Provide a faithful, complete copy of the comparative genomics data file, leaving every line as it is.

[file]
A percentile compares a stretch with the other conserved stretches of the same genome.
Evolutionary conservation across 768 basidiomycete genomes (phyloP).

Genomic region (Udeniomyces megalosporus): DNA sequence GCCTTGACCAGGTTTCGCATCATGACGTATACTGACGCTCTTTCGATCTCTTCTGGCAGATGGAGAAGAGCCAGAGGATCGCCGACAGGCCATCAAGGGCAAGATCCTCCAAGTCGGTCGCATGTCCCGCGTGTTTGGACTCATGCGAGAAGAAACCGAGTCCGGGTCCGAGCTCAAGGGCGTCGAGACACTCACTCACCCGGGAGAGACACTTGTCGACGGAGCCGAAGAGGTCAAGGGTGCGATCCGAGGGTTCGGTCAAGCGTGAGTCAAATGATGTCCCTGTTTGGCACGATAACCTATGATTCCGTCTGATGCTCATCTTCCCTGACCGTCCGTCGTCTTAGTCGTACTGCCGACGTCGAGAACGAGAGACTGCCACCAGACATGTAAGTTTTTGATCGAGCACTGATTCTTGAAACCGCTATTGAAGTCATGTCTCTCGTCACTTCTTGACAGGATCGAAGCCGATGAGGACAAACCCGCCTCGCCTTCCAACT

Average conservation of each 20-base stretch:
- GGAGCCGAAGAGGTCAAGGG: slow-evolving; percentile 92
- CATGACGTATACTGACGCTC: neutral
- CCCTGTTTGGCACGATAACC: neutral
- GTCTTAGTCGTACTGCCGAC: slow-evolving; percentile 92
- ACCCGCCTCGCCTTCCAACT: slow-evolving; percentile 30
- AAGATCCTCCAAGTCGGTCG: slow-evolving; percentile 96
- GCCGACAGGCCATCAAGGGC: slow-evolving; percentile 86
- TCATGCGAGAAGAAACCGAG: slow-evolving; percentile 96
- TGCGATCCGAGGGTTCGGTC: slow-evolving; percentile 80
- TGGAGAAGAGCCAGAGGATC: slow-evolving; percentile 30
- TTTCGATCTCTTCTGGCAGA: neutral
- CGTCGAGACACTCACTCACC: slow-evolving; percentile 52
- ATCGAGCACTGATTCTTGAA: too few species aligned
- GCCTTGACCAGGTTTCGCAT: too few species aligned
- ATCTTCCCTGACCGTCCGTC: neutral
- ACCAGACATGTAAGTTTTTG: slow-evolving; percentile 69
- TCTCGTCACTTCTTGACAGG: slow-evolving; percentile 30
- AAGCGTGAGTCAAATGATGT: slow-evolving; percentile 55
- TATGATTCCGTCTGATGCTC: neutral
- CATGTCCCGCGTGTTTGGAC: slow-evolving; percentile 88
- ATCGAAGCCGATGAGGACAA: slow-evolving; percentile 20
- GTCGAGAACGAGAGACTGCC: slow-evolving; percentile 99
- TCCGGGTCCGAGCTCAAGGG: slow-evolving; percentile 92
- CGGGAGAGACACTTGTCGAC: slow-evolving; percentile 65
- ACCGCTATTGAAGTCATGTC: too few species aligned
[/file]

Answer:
A percentile compares a stretch with the other conserved stretches of the same genome.
Evolutionary conservation across 768 basidiomycete genomes (phyloP).

Genomic region (Udeniomyces megalosporus): DNA sequence GCCTTGACCAGGTTTCGCATCATGACGTATACTGACGCTCTTTCGATCTCTTCTGGCAGATGGAGAAGAGCCAGAGGATCGCCGACAGGCCATCAAGGGCAAGATCCTCCAAGTCGGTCGCATGTCCCGCGTGTTTGGACTCATGCGAGAAGAAACCGAGTCCGGGTCCGAGCTCAAGGGCGTCGAGACACTCACTCACCCGGGAGAGACACTTGTCGACGGAGCCGAAGAGGTCAAGGGTGCGATCCGAGGGTTCGGTCAAGCGTGAGTCAAATGATGTCCCTGTTTGGCACGATAACCTATGATTCCGTCTGATGCTCATCTTCCCTGACCGTCCGTCGTCTTAGTCGTACTGCCGACGTCGAGAACGAGAGACTGCCACCAGACATGTAAGTTTTTGATCGAGCACTGATTCTTGAAACCGCTATTGAAGTCATGTCTCTCGTCACTTCTTGACAGGATCGAAGCCGATGAGGACAAACCCGCCTCGCCTTCCAACT

Average conservation of each 20-base stretch:
- GGAGCCGAAGAGGTCAAGGG: slow-evolving; percentile 92
- CATGACGTATACTGACGCTC: neutral
- CCCTGTTTGGCACGATAACC: neutral
- GTCTTAGTCGTACTGCCGAC: slow-evolving; percentile 92
- ACCCGCCTCGCCTTCCAACT: slow-evolving; percentile 30
- AAGATCCTCCAAGTCGGTCG: slow-evolving; percentile 96
- GCCGACAGGCCATCAAGGGC: slow-evolving; percentile 86
- TCATGCGAGAAGAAACCGAG: slow-evolving; percentile 96
- TGCGATCCGAGGGTTCGGTC: slow-evolving; percentile 80
- TGGAGAAGAGCCAGAGGATC: slow-evolving; percentile 30
- TTTCGATCTCTTCTGGCAGA: neutral
- CGTCGAGACACTCACTCACC: slow-evolving; percentile 52
- ATCGAGCACTGATTCTTGAA: too few species aligned
- GCCTTGACCAGGTTTCGCAT: too few species aligned
- ATCTTCCCTGACCGTCCGTC: neutral
- ACCAGACATGTAAGTTTTTG: slow-evolving; percentile 69
- TCTCGTCACTTCTTGACAGG: slow-evolving; percentile 30
- AAGCGTGAGTCAAATGATGT: slow-evolving; percentile 55
- TATGATTCCGTCTGATGCTC: neutral
- CATGTCCCGCGTGTTTGGAC: slow-evolving; percentile 88
- ATCGAAGCCGATGAGGACAA: slow-evolving; percentile 20
- GTCGAGAACGAGAGACTGCC: slow-evolving; percentile 99
- TCCGGGTCCGAGCTCAAGGG: slow-evolving; percentile 92
- CGGGAGAGACACTTGTCGAC: slow-evolving; percentile 65
- ACCGCTATTGAAGTCATGTC: too few species aligned